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Artist: Katarina Zdjelar
Title: "There is no is"
(A short video of a foreign lady trying to pronounce Katrina's last name.)
This short little video Katrina created caught my attention mostly because
of how much the person in the video resembled the way I think of my mother.
The foreign lady who tried to pronounce a certain last name was having
problem with saying Katrina's last name which, isn't common to hear where
she lives. My mother also have trouble with pronouncing some words such as
turkey and cookie. Even though these words are relatively different in
comparison my mother cannot tell the difference since english is not her
first language. It's a struggle that foreigners face but it's a challenge that can be
tasked. I think the message to this short film is that people are capable
of accomplishing anything if they choose to do so.

Studio E:

I enjoyed learning about the lights and camera. How things work in the
background. It was interesting to see how things are put together in order
to make a great show. I had no idea there were so much lights involved when
trying to capture the perfect image. Getting hands on with some of the
equipment was a little bit petrifying because I was scared to break
anything... it's so expensive! I did not like getting in front of the
camera so much, but I'm glad I tried because now I know being on camera is
not my calling. I hope to get another chance to go to Studio E.. this time
without being on camera.

Mike and Jonathan:

Mike's and Jonathan's work was very impressive. Their helpful remarks and
critiques on their own works help out a lot. They showed us even as a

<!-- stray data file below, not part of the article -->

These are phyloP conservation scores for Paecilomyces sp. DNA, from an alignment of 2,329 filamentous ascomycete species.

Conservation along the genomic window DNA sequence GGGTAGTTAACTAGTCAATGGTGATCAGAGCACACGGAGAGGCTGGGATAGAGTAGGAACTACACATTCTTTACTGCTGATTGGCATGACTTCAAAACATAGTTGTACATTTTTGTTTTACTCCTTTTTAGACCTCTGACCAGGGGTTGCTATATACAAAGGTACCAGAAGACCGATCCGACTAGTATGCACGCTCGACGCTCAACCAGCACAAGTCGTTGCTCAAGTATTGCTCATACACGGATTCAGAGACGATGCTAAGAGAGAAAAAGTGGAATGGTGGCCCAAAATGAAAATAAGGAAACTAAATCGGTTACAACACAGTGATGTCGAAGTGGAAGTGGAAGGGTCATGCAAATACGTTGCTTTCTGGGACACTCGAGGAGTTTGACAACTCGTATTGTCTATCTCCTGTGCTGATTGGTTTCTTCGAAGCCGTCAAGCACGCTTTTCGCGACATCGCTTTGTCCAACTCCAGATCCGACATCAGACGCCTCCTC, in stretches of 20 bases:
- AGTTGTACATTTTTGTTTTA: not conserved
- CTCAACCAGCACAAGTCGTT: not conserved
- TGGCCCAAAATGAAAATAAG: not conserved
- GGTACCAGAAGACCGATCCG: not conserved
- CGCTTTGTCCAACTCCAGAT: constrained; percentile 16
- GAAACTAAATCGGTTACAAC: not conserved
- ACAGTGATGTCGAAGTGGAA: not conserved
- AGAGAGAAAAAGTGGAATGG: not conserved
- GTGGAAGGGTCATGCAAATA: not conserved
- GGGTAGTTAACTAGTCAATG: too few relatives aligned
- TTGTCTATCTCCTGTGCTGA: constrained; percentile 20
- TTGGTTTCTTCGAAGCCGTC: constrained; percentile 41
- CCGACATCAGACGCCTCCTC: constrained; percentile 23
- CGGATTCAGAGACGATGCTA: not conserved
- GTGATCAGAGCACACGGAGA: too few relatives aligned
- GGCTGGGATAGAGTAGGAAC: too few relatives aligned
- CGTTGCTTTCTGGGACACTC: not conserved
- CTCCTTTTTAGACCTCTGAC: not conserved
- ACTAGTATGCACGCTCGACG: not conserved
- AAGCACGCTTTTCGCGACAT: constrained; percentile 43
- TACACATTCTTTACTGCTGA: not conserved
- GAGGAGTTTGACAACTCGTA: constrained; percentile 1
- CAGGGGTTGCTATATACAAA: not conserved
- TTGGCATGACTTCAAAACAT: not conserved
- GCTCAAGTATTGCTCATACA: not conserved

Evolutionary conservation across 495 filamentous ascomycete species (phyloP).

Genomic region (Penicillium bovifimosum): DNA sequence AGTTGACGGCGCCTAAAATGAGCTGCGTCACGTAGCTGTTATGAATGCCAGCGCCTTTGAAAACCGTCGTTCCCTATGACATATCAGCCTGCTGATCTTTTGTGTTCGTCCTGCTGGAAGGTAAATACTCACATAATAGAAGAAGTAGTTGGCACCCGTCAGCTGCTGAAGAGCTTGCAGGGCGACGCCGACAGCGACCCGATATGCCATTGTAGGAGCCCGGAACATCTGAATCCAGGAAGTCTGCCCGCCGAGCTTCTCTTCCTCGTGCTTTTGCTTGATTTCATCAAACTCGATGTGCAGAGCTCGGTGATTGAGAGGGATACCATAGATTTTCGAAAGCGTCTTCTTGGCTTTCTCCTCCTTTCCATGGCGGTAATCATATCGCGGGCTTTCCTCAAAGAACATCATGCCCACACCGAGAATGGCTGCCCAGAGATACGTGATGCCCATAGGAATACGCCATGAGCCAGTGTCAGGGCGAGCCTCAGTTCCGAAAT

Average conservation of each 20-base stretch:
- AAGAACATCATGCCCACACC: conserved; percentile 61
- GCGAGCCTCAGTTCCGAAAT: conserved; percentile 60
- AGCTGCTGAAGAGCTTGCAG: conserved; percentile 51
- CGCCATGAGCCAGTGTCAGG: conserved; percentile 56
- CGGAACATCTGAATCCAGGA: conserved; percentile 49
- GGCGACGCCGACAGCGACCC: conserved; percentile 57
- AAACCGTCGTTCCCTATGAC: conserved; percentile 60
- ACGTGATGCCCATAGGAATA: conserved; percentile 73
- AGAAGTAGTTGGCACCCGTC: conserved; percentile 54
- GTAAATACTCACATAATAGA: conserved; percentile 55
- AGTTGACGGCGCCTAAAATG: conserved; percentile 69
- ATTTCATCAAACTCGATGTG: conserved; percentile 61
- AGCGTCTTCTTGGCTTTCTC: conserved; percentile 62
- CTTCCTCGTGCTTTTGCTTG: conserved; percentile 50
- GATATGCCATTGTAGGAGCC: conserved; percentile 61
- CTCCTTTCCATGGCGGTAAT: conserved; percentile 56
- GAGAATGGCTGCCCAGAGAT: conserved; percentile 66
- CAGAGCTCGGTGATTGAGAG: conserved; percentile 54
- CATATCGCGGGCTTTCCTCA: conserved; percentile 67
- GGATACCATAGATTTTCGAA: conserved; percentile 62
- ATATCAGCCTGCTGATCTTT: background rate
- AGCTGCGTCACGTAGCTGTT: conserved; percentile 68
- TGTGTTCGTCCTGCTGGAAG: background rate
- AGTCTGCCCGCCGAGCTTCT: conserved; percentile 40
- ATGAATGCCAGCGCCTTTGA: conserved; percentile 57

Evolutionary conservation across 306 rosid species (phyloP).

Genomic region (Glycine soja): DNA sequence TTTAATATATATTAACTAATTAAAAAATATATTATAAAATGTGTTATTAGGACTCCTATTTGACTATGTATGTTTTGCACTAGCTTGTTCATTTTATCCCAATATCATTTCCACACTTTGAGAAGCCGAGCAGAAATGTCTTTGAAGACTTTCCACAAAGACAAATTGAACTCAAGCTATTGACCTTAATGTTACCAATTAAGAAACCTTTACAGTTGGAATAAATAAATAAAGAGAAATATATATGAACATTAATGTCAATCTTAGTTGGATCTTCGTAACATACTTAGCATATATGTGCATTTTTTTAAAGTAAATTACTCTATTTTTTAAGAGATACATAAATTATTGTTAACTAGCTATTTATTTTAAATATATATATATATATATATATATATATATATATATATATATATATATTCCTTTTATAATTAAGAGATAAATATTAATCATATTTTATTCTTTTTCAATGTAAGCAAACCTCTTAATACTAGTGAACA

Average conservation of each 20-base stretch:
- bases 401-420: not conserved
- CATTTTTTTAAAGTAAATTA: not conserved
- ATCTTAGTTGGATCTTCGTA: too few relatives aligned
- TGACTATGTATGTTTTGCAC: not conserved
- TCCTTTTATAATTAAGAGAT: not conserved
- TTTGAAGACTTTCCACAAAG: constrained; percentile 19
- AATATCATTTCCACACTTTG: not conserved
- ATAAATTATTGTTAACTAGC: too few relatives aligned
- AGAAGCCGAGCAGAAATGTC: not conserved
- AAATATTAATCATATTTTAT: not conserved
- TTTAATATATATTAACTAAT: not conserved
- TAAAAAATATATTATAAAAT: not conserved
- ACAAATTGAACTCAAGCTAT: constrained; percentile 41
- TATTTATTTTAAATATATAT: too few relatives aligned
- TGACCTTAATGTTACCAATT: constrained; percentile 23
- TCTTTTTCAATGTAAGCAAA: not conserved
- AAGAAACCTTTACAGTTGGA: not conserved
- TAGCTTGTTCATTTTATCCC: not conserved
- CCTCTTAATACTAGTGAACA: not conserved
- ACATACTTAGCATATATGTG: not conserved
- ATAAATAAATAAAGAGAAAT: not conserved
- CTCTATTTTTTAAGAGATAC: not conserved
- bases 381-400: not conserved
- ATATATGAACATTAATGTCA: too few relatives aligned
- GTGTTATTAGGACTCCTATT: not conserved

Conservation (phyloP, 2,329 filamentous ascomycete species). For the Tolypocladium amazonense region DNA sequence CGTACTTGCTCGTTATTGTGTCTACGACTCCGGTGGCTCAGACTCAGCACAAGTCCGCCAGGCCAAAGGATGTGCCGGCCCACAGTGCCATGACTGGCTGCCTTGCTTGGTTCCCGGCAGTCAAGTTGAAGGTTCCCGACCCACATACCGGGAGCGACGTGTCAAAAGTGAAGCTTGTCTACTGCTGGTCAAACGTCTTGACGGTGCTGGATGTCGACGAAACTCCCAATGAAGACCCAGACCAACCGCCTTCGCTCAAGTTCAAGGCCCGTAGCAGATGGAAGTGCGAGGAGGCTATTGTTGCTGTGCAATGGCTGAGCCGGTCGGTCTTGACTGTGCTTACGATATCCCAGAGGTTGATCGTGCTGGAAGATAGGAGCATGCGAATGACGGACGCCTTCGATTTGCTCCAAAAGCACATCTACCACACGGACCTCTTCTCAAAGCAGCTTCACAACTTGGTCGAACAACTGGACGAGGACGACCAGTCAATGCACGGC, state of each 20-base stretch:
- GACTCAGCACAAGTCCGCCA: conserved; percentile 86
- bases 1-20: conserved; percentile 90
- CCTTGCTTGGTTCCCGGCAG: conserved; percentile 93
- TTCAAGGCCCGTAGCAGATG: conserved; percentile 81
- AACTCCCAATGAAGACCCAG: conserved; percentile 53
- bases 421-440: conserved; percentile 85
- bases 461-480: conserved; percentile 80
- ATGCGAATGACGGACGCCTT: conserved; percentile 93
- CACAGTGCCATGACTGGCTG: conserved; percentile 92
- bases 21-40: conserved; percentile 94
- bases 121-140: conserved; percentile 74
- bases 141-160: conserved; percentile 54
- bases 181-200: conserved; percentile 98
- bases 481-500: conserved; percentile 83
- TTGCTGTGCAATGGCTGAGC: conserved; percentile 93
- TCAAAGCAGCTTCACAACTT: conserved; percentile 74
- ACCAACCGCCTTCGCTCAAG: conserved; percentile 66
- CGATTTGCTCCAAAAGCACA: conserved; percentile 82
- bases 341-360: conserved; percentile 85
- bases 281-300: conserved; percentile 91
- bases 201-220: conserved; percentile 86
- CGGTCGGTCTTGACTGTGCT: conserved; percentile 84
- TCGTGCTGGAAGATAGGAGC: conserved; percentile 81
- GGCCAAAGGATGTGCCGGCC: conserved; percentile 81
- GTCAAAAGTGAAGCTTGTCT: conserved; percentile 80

professional you can always do better and learn new skills as you progress
into art. They definitely did a great job on their flipbooks and other film
creations. I especially enjoyed watching their own personal view expressed
through their drawings. It was very funny and entertaining. Obviously they
put a lot of hours and dedication to their work and it shows. Thanks guy! Come again soon!
Additional Comments:
Mike's drawing of the chicken and the use of movement by adding many line marks show how movement play a big part in animation. The chicken character was more real and alive. Not to mention the part when the can looked liked it was moving across the page when in reality the images that were drawn in the background were the effects that made the can to look like it was moving.
Jonathan's work has great use of color. Yellow for the smiley face was put together well. To me yellow represents happy and radiant. As oppose to other colors like red.. which may have thrown the smiley face intentions to be nice and sweet to frustrated and angry.